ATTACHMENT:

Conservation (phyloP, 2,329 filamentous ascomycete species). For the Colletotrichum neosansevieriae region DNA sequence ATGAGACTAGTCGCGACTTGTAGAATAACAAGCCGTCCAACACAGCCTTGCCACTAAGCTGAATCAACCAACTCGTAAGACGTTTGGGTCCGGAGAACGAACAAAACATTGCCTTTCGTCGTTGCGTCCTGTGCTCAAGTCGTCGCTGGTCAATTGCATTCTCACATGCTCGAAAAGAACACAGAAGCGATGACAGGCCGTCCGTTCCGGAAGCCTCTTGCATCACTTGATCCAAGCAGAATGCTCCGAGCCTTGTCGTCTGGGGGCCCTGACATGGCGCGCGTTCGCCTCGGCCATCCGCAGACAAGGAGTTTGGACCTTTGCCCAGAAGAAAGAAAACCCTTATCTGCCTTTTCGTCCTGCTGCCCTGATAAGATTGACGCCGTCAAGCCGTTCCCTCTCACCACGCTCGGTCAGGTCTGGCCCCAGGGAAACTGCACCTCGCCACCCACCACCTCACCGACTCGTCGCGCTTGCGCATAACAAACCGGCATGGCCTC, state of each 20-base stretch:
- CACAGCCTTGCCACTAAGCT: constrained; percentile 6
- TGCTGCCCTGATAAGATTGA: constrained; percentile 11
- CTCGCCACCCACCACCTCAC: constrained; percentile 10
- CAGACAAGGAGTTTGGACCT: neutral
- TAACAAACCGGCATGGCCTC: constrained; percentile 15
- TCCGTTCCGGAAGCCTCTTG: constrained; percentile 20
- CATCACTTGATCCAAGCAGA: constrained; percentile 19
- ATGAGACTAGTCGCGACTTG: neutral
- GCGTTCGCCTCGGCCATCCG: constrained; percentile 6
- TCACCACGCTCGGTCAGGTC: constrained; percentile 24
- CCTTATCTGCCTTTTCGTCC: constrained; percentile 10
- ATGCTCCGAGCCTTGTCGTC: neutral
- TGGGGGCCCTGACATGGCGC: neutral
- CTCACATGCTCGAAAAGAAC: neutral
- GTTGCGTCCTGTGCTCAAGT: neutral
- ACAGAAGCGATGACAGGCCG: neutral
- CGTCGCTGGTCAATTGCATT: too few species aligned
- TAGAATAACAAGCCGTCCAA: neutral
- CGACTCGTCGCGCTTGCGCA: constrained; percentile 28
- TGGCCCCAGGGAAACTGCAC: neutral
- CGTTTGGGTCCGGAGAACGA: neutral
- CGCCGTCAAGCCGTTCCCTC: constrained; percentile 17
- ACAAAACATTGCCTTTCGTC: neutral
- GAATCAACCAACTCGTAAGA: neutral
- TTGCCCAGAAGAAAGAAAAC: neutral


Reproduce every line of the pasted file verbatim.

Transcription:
Conservation (phyloP, 2,329 filamentous ascomycete species). For the Colletotrichum neosansevieriae region DNA sequence ATGAGACTAGTCGCGACTTGTAGAATAACAAGCCGTCCAACACAGCCTTGCCACTAAGCTGAATCAACCAACTCGTAAGACGTTTGGGTCCGGAGAACGAACAAAACATTGCCTTTCGTCGTTGCGTCCTGTGCTCAAGTCGTCGCTGGTCAATTGCATTCTCACATGCTCGAAAAGAACACAGAAGCGATGACAGGCCGTCCGTTCCGGAAGCCTCTTGCATCACTTGATCCAAGCAGAATGCTCCGAGCCTTGTCGTCTGGGGGCCCTGACATGGCGCGCGTTCGCCTCGGCCATCCGCAGACAAGGAGTTTGGACCTTTGCCCAGAAGAAAGAAAACCCTTATCTGCCTTTTCGTCCTGCTGCCCTGATAAGATTGACGCCGTCAAGCCGTTCCCTCTCACCACGCTCGGTCAGGTCTGGCCCCAGGGAAACTGCACCTCGCCACCCACCACCTCACCGACTCGTCGCGCTTGCGCATAACAAACCGGCATGGCCTC, state of each 20-base stretch:
- CACAGCCTTGCCACTAAGCT: constrained; percentile 6
- TGCTGCCCTGATAAGATTGA: constrained; percentile 11
- CTCGCCACCCACCACCTCAC: constrained; percentile 10
- CAGACAAGGAGTTTGGACCT: neutral
- TAACAAACCGGCATGGCCTC: constrained; percentile 15
- TCCGTTCCGGAAGCCTCTTG: constrained; percentile 20
- CATCACTTGATCCAAGCAGA: constrained; percentile 19
- ATGAGACTAGTCGCGACTTG: neutral
- GCGTTCGCCTCGGCCATCCG: constrained; percentile 6
- TCACCACGCTCGGTCAGGTC: constrained; percentile 24
- CCTTATCTGCCTTTTCGTCC: constrained; percentile 10
- ATGCTCCGAGCCTTGTCGTC: neutral
- TGGGGGCCCTGACATGGCGC: neutral
- CTCACATGCTCGAAAAGAAC: neutral
- GTTGCGTCCTGTGCTCAAGT: neutral
- ACAGAAGCGATGACAGGCCG: neutral
- CGTCGCTGGTCAATTGCATT: too few species aligned
- TAGAATAACAAGCCGTCCAA: neutral
- CGACTCGTCGCGCTTGCGCA: constrained; percentile 28
- TGGCCCCAGGGAAACTGCAC: neutral
- CGTTTGGGTCCGGAGAACGA: neutral
- CGCCGTCAAGCCGTTCCCTC: constrained; percentile 17
- ACAAAACATTGCCTTTCGTC: neutral
- GAATCAACCAACTCGTAAGA: neutral
- TTGCCCAGAAGAAAGAAAAC: neutral